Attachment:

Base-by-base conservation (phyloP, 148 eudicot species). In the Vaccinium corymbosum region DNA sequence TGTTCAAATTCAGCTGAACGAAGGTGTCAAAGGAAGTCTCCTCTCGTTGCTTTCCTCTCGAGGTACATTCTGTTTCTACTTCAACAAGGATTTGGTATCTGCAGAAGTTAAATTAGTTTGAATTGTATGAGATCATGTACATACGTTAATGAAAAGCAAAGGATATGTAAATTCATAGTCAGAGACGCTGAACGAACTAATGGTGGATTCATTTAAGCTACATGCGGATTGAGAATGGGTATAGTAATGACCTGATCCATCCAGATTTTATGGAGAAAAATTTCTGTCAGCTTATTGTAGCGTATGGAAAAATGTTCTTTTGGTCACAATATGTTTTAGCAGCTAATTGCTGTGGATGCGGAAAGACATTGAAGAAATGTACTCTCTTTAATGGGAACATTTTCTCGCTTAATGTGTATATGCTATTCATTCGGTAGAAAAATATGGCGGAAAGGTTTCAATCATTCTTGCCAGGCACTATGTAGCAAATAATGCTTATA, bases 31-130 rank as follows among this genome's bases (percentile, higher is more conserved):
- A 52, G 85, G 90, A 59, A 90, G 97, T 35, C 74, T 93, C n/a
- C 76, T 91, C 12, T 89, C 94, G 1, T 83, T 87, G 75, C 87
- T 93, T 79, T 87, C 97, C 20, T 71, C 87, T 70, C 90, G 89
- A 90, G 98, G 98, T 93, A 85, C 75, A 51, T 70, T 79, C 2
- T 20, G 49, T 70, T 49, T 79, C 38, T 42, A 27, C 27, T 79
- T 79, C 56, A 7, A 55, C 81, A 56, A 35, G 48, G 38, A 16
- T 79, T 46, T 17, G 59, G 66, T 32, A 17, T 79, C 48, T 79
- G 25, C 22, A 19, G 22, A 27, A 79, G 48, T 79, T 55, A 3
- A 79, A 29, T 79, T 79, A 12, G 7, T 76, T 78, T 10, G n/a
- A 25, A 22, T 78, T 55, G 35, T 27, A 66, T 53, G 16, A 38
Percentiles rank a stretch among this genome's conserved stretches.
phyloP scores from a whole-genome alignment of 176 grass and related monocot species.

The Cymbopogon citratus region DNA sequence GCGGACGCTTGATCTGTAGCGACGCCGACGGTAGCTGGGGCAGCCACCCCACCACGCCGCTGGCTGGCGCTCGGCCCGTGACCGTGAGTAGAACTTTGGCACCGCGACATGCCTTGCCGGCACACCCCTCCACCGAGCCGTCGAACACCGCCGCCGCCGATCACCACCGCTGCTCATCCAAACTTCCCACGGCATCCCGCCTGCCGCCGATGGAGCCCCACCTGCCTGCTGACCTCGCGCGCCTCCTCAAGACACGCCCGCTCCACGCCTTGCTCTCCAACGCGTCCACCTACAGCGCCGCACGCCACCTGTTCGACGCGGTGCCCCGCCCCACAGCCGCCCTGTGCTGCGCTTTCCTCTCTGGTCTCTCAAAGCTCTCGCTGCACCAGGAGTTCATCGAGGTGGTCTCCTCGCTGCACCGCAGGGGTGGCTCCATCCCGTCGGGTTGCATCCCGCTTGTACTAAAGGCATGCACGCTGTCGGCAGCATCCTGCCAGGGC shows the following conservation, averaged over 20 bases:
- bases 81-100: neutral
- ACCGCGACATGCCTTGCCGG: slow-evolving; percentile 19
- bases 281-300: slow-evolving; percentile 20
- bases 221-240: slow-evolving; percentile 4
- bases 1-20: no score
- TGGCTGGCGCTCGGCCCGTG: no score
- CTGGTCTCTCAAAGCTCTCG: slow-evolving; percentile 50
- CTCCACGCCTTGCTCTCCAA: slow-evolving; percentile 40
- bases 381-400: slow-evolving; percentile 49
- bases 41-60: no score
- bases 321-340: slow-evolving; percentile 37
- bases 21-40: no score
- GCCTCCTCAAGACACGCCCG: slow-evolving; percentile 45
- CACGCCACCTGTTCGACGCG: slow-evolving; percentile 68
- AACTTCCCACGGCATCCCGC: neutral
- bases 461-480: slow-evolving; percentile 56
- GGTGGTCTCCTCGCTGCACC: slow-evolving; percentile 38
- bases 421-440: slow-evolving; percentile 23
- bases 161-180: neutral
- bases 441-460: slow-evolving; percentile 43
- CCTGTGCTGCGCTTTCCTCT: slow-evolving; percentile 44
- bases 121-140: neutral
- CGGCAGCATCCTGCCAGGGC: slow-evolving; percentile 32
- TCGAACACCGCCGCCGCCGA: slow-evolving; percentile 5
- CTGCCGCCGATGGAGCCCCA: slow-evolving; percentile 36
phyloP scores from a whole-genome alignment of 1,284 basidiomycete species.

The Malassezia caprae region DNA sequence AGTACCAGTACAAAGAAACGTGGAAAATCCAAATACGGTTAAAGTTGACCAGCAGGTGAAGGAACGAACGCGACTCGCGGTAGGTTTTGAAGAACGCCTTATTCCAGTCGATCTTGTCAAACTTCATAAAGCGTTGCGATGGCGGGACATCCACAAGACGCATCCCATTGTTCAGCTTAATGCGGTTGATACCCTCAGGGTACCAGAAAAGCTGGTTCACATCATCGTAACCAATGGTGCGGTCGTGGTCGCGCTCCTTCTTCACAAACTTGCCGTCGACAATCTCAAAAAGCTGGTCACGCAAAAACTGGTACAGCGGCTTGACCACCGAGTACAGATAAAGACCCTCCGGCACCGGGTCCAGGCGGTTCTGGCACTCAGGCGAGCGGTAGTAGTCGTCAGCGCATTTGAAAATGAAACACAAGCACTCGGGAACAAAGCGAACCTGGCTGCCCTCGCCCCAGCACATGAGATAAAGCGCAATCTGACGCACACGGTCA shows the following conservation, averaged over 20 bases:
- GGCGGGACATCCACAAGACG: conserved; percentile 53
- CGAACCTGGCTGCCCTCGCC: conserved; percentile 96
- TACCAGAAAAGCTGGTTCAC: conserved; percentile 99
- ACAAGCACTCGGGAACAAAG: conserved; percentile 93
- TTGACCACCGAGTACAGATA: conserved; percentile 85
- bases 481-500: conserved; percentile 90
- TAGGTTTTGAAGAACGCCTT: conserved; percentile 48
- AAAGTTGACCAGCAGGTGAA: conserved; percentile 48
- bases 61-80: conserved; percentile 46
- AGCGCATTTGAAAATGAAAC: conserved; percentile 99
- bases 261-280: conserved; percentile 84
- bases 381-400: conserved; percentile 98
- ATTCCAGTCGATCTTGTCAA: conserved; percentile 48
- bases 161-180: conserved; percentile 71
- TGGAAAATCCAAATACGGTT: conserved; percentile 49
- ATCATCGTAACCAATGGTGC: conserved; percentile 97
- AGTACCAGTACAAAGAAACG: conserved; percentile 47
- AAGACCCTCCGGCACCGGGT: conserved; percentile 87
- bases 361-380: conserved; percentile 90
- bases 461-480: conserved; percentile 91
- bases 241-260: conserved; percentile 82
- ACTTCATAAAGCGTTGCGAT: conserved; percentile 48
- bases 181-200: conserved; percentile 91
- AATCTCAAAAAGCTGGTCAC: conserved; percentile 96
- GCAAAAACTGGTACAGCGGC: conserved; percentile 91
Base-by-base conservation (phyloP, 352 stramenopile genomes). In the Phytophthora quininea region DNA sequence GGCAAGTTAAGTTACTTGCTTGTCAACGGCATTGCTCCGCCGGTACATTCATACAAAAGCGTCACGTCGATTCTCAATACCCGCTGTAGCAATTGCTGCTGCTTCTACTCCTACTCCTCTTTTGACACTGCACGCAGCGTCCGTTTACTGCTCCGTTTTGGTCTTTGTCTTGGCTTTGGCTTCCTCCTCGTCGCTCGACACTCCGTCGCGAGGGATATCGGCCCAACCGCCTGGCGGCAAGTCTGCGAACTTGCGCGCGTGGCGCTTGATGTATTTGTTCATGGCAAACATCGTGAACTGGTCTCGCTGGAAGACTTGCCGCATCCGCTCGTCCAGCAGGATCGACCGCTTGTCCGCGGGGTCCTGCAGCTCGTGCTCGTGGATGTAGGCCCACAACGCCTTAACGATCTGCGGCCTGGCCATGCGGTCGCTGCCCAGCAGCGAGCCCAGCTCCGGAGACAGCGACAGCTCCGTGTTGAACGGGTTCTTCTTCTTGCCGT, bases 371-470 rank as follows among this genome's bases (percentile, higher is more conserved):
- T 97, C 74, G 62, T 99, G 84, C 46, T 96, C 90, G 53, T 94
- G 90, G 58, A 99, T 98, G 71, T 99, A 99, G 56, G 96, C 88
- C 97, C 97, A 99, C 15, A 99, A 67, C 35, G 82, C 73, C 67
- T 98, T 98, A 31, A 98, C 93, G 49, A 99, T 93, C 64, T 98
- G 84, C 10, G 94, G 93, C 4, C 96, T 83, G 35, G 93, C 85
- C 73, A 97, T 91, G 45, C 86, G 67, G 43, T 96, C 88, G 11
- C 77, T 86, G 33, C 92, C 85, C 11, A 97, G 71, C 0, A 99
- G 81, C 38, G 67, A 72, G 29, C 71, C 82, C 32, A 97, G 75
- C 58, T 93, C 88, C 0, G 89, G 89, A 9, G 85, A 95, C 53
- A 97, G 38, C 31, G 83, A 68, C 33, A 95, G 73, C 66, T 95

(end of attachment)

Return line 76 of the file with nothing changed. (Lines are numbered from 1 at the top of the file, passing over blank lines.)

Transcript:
- C 58, T 93, C 88, C 0, G 89, G 89, A 9, G 85, A 95, C 53